10 Records That Shaped Marco Passarani’s Underground Sound

Marco Passarani


Marco Passarani has got a busy year ahead of him, including the Italian producer’s first solo album in 14 years (the aptly titled W.O.W., which is now available on vinyl and hitting DSPs early next month) and a 10th anniversary effort from the DJ edits duo Tiger & Woods that Passarani has teased on Facebook over the past week. Between all of that new material and a legacy that leads all the way back to the early ’90s, we thought we’d ask the underground icon to share 10 records that shaped his dance sound. Given how restless his work is—hinting at everything from IDM to electro—he had a hard time narrowing things down, naturally.

“Ten records will never be enough,” he explains, “but I tried to touch upon a few areas and ideas that formed the way I see music. This is an impossible task, though. Some of the choices may be obvious, but I have to go back to the teenager in me to pick those triggers who made me wanna do this….”

1. Prince, 1999 (Warner Bros., 1982)
The very first clear memory I have of Prince is the “Raspberry Beret” video. I mean, I heard Purple Rain through my sister and all that, but this was the first time this guy literally kicked out my childhood music heroes. A few years after that, I started buying the older records and went nuts when I came across 1999. It literally changed my life forever. The accessibility and diversity in the musical solutions here drove me somewhere I couldn’t came back from.

2. Kraftwerk, Computer World (Kling Klang / Warner Bros., 1981)
As a kid, I remember watching them on a Sunday afternoon musical show, feeling attracted and scared. They were singing in Italian. A few years after—when my older friends introduced me properly to their world—I was so hooked to the point that everything else seemed boring. I started seeing patterns in any object making any sort of sound.

3. The System, “Baptize the Beat” (1984)
I grew up watching the movie Beat Street probably two or three times a week. The moment where there was the audition for the NYE show (or was it Xmas?), and these guys showed up on stage with that keyboard upside down (a Memory Moog) and those crazy basslines.… That‘s how I imagined the future.

4. Japan, Gentlemen Take Polaroids (Virgin, 1980)
This album was one of the soundtracks of my years working at a record store in the afternoon. (Thanks to those two older guys that were working next to me.) I think it really makes sense to explain the electronic passion that was growing in me. It was pop music somehow, but with sounds that didn’t have much to do with the rest of the music I could get from the radio or the TV.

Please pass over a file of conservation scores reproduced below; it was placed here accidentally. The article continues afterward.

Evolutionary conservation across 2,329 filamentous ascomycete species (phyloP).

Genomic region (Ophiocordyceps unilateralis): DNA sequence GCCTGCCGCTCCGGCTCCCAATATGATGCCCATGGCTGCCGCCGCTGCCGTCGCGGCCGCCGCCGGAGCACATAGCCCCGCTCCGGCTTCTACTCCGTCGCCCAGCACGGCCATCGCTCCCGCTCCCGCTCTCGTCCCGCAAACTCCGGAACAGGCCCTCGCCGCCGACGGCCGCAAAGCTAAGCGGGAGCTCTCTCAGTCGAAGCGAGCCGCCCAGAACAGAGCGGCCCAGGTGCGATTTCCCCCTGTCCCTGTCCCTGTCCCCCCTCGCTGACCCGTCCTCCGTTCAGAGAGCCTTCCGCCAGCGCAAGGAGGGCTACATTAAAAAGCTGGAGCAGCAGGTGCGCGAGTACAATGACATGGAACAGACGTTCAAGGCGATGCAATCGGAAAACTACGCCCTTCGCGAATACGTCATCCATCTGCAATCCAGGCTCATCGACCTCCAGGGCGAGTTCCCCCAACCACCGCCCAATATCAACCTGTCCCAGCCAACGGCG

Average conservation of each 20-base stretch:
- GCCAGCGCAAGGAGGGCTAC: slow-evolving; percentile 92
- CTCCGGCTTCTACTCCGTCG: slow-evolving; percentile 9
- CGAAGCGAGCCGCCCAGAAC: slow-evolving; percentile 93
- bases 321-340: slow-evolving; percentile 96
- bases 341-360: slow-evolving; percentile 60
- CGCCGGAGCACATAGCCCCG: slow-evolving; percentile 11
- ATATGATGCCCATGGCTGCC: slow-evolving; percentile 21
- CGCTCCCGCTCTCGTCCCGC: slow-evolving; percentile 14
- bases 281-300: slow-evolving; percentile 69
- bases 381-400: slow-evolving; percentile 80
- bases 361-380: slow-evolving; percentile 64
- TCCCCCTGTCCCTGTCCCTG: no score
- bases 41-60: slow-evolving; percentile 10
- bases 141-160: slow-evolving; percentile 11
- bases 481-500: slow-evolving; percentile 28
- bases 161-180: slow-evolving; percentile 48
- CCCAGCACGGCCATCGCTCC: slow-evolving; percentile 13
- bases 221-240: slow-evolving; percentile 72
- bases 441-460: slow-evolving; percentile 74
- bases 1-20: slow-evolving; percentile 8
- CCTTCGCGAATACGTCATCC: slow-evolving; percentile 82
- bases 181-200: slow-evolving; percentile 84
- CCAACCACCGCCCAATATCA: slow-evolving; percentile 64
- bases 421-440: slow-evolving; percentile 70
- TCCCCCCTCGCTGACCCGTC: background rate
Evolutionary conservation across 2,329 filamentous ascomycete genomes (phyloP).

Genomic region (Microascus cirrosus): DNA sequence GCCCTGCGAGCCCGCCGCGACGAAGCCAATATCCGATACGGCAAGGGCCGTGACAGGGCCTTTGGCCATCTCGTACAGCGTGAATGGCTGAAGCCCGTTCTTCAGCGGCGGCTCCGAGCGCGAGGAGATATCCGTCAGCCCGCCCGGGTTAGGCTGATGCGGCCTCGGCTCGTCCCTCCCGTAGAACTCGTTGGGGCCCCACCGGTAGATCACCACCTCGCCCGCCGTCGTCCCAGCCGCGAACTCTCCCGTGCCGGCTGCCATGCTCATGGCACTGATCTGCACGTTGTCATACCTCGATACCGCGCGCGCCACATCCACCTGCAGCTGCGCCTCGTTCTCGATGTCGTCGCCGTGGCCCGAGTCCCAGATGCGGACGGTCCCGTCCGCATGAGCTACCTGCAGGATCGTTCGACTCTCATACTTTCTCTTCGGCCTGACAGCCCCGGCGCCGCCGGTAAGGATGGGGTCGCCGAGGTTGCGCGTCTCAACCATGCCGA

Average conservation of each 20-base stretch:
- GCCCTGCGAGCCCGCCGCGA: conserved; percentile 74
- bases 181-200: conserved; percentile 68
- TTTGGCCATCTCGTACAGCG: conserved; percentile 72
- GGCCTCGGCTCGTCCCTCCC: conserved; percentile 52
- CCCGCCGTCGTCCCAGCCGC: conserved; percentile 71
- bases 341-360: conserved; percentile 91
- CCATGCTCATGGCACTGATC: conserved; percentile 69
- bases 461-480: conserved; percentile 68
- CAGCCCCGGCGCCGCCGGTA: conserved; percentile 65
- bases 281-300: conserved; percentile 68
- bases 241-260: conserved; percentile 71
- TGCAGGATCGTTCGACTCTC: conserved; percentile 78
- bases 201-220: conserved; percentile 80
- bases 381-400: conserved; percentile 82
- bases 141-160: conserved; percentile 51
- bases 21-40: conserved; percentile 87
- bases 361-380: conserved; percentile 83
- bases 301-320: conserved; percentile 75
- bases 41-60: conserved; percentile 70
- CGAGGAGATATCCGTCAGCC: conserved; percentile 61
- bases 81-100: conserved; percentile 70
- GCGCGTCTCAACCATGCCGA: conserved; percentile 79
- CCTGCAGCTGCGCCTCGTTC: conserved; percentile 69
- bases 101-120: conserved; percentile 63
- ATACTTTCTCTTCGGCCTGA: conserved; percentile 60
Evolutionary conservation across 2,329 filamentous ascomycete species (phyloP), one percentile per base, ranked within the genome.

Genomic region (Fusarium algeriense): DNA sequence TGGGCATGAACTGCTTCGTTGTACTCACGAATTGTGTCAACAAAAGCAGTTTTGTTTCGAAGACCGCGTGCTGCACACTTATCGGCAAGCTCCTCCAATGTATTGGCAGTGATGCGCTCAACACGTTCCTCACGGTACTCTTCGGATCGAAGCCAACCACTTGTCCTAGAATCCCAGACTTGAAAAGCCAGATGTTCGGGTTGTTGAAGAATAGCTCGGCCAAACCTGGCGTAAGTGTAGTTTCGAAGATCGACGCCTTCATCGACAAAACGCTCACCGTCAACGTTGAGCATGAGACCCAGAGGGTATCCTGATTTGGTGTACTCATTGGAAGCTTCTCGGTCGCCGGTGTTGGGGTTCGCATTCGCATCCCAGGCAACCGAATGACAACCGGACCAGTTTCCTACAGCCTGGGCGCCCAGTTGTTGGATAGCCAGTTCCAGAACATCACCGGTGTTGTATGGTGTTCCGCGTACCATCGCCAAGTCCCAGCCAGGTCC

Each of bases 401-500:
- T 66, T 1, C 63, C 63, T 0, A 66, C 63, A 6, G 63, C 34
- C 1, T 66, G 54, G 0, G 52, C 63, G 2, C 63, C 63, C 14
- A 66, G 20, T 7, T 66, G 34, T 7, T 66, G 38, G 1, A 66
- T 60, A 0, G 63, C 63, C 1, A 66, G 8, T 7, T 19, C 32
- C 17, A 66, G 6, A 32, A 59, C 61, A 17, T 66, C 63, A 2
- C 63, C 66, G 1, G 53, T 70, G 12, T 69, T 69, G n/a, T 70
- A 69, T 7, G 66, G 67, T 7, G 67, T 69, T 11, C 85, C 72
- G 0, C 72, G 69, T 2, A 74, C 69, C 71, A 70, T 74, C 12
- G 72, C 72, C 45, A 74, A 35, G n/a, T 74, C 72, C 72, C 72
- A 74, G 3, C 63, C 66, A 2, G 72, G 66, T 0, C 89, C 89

5. Paul Hindemith, Nobilissima Visione (1938)
Moving to a later period of my life, I was around 22 and came across this piece at a friend’s house. This might be one of the compositions I’ve heard the most in my life. The sense of drama here—maybe ‘cause I’m Italian—left an indelible sign on my melodic and harmonic perception.

Marco Passarani
Photo by Dan Wilson

6. Mister Lee, “House This House” (Trax, 1987)
Luckily enough, I grew up when house music was about to blow up, and being already a guy trying to DJ, these type of tracks really gave me the boost and the confidence on my life choices. This is the best example of what a dance groove means to me. And the contrast with that soul voice also started to prove me how the more conventional solutions could be blend with the unleashed sound of the machines.

7. 808 State, 90 (ZTT, 1989)
When I first heard Pacific State, it was another of those moments where you tell yourself, ‘Okay, this is the best thing I’ve ever heard.’ But I didn’t realize how insane these guys were until I went through the album. Still some of the most advanced dance music ever released.

8. Separate Minds, 1st Bass (Express, 1988)
The record that defines what the word “techno” means in my opinion—the original meaning. Funny thing is that it sounds like house to most of the youngsters these days, but this is what defines what I look for in technological musical grooves.

9. Various Artists, Techno 2: The Next Generation (10 Records, 1990)
This was another step forward, maybe the biggest back then—the sound that was crossing the house and so-called techno boundaries. And I can clearly picture influences from the tracks here in every single track I make. This record speaks the language of a future that came too early.

10. Autechre, Tri Repetae (Warp, 1995)
I picked Autechre from electronica’s ’90s scene, as the impact of their sound was huge on me—more than many other things from those days. Complex sounds and melodies combined with a somehow ‘funky’ groove that normally had nothing to do with most of the producers I researched back then. I could put this record on the same pedestal as a few others, but considering how much I was playing this one, that’s my choice.


Marco Passarani | W.O.W. art